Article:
List of Twenty
Can’t figure out why your character needs to move to California (besides the fact that you want your story to take place there)? Want something unexpected to happen to your character when she walks into a restaurant? Use the List of Twenty.
Author Patricia McLinn shared this exercise with me years ago. She and Emilie Richards and I plotted and brainstormed together and I miss them both since moving to North Carolina. Anyhow, it’s an exercise I come back to over and over again because it works in so many different instances.
When you encounter any sort of problem with your story, give yourself three or four minutes to generate twenty solutions without censoring your thoughts. Your subconsious mind will kick into gear and you may be pleasantly surprised by the results. Better yet, enlist some friends to come up with their list of twenty solutions for your problem. When I only have a short time to teach the List of Twenty during a workshop, I have one person describe the problem they’re having with their story and then all the participants write a list of twenty solutions for them and give them to that one lucky attendee.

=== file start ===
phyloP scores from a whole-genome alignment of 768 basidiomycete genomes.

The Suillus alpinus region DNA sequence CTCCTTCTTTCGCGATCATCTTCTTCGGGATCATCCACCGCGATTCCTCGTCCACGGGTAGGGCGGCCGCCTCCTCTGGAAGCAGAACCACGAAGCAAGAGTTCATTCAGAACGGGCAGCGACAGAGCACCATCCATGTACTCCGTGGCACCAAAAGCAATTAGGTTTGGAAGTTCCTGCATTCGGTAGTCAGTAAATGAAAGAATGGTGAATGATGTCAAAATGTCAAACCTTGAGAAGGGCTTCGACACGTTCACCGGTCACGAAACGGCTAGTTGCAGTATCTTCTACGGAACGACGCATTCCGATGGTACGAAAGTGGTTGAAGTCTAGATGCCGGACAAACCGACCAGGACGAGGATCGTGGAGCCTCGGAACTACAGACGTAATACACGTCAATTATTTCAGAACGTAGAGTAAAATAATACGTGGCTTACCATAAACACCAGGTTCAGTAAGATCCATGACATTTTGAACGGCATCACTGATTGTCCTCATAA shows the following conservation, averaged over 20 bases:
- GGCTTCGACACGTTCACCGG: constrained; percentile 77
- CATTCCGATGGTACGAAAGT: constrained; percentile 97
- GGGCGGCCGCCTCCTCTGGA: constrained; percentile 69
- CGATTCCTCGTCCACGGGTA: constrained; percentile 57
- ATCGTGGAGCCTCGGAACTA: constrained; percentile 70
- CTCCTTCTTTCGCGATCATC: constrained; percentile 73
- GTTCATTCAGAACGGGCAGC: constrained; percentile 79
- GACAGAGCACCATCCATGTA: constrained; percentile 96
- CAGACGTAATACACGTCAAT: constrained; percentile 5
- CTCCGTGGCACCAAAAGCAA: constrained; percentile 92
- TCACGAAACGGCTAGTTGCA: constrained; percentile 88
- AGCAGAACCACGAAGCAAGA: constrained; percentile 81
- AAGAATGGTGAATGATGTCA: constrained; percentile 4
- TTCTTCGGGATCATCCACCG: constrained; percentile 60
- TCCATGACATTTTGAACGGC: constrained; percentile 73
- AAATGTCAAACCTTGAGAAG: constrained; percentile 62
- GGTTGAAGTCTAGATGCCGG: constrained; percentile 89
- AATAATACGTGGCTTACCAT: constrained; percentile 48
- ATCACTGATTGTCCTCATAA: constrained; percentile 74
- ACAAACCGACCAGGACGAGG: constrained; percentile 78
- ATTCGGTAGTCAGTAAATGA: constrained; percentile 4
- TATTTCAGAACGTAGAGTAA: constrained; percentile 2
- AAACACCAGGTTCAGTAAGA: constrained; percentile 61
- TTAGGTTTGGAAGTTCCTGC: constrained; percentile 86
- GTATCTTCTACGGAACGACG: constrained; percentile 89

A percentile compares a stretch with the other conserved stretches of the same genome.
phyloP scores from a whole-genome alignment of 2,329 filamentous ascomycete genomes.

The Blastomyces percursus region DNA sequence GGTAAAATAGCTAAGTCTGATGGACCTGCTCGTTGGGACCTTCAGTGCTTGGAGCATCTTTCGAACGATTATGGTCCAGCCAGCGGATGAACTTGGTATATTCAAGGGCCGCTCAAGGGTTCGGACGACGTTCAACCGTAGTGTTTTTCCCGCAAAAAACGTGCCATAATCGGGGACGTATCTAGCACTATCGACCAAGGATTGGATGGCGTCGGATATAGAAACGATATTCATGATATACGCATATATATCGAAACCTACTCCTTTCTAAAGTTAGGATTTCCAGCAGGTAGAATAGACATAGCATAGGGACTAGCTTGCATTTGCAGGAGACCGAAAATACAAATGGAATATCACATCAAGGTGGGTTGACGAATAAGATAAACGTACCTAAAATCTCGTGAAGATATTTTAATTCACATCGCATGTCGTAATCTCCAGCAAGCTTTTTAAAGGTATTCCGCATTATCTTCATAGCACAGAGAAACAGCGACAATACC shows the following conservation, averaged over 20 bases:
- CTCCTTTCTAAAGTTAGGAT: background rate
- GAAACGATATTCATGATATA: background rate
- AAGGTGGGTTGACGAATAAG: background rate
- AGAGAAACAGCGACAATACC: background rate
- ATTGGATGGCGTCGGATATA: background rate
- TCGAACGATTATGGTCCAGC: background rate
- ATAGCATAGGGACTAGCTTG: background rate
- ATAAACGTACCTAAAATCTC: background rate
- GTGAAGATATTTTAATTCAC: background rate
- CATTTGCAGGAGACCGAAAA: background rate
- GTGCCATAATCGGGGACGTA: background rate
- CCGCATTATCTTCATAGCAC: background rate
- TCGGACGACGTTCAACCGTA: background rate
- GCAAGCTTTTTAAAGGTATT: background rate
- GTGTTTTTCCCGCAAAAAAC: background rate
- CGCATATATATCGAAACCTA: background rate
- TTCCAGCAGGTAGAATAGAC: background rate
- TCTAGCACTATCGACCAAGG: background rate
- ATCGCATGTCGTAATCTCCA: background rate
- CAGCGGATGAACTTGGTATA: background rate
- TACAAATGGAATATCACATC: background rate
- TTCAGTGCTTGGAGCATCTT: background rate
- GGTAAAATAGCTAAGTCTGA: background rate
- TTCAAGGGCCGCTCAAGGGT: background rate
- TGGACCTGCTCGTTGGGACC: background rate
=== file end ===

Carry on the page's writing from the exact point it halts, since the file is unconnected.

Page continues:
By the way, the List of Twenty works on real life problems too, helping you think outside the box. Let me know how it works for you.
Please give a more detailed example…thanks…this could work with my students too.
Try it with some friends, Brenda, so you get a sense of how it works. For example, if it’s important to me that a certain character have a falling out with her grandmother that’s bad enough to keep them apart for a decade, I’ll ask some friends to do a list of twenty possible reasons why that might happen. They’ll write the numbers 1-20 on a blank piece of paper, I’ll give them five minutes, and we’ll see what we get. The first few will be typical responses, such as “she discovered her grandmother beat her mother when the mother was a child.” But then the out-of-box thinking begins and you’ll be amazed by the ideas people come up with!